‘Foxes’ takes a tender look at family and the costs of love

Raphel Famotibe and Tosin Alabi in "Foxes."
Raphel Famotibe and Tosin Alabi in “Foxes.”
Carol Rosegg

What is the cost of living authentically? It’s a particularly poignant and timely question given the current zeitgeist in the US, where civil rights and even talking about LGBTQ identities is under increasingly vitriolic attack. That question is at the center of Dexter Flanders’ delicate and profoundly moving play, “Foxes,” now at 59E59 Theaters as part of the organization’s Brits Off Broadway program. 

Set in the highly religious Caribbean community in London, the play tells the story of Daniel, a young Black man who has gotten his Muslim girlfriend, Meera, pregnant. When Meera is thrown out of her house as much for violating her dogmatic religion as getting pregnant, Daniel’s mother, Patricia, takes her in, though her Christian precepts are challenged as well. Meanwhile, during a mostly friendly fight with his best friend, Leon, Leon kisses Daniel, and the two realize they have feelings for one another and begin a largely clandestine relationship. As Black men in their community, being gay is unacceptable, and they are, they feel, forced to conceal their growing love. Daniel, however, can’t bear the weight of his truth and comes out to his mother, who rejects him utterly. No amount of arguing from Daniel or his more progressive sister, Deena, can convince Patricia that Daniel has not been taken over by the devil. Meera, rejected by her family, seemingly abandoned by Daniel, and having only Patricia to take care of her, is at a loss.

Daniel has a choice to make. How does — or can he — keep the family he loves, raise the daughter who is on the way, and still be with Leon in some way? Every choice has a cost, and playwright Flanders explores these with honesty, clear-vision and sensitivity.

Moreover, Flanders sets up what might be called a fair fight. Each of the characters has their own integrity, and what might be reduced to the polemical becomes deeply human, and they are all sympathetic and struggling. The arguments and conflicts are real, and in a spare 90 minutes, Flanders manages to create complex characters with economy and great heart. Moreover, while the play is set in the Black community, its resonance is much broader. Yes, there are cultural elements that are endemic to this particular story, but Daniel’s challenge could be that of anyone who fights for what they want and need. Even when they are conflicted, each of the characters is motivated by love — and love can be very hard work. Daniel’s ultimate choices are as hopeful as they are heartbreaking, and this is, to a degree, a coming-of-age play as Daniel acknowledges that sometimes sacrifices are necessary to care for those we love.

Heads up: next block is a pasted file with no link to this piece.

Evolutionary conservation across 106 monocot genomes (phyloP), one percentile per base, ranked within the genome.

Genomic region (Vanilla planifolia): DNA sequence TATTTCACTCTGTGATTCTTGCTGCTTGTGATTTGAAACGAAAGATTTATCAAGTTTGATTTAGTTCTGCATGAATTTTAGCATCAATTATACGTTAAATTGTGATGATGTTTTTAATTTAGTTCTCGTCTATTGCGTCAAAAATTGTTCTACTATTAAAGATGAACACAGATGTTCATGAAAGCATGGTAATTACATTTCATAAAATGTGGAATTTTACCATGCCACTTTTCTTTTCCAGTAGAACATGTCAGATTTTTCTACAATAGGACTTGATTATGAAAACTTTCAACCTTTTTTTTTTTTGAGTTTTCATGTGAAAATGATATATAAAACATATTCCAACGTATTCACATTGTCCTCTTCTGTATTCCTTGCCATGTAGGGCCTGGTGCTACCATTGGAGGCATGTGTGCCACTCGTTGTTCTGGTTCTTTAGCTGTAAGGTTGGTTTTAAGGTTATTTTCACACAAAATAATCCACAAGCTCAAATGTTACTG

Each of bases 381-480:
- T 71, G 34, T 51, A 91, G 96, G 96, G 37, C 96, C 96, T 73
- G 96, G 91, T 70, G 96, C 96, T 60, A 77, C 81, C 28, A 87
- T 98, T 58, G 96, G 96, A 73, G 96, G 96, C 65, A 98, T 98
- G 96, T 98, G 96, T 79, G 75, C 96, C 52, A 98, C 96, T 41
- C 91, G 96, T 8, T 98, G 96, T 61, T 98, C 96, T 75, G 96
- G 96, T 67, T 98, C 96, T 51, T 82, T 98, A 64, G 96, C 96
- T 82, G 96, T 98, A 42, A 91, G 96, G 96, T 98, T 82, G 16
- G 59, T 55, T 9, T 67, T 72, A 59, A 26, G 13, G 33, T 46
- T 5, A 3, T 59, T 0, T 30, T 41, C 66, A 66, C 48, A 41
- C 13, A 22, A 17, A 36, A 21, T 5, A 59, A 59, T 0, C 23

James Hillier has directed the play with great sensitivity that treats each character’s voice with respect. The simple set by Erin Guan and the lighting and video design by Will Monks complement the work and create a sense of space and time that is highly effective.

The cast, too, is outstanding. Suzette Llewellyn as Patricia, Nemide May as Meera, and Tosin Alabi as Deena all deliver rich and nuanced performances. Bayo Gbadamosi as Leon and Raphael Famotibe as Daniel are both extraordinary as they try to negotiate their hearts, their relationship, and who they are in the context of their culture. 

I have to admit I was a bit flummoxed by the title at first. However, foxes in folklore can be cunning — “sly as a fox” — or loyal friends and guardians. They are a mass of characteristics and contradictions, adept at hiding but ferocious in protecting their den. 

It’s a metaphor that has particular resonance during Pride month, and a reminder that for all the advancements we’ve made, our personal and cultural struggles are not over. Love may, in fact, win in the end, but it still needs to be fought for. 

Foxes | 59E59 Theaters | 59 East 59th Street | Tues-Sat 7 p.m.; Sat, Sun 2 p.m. through July 1 | $55.50-$85.50 | 59e59.org | 1 hour, 45 mins, no intermission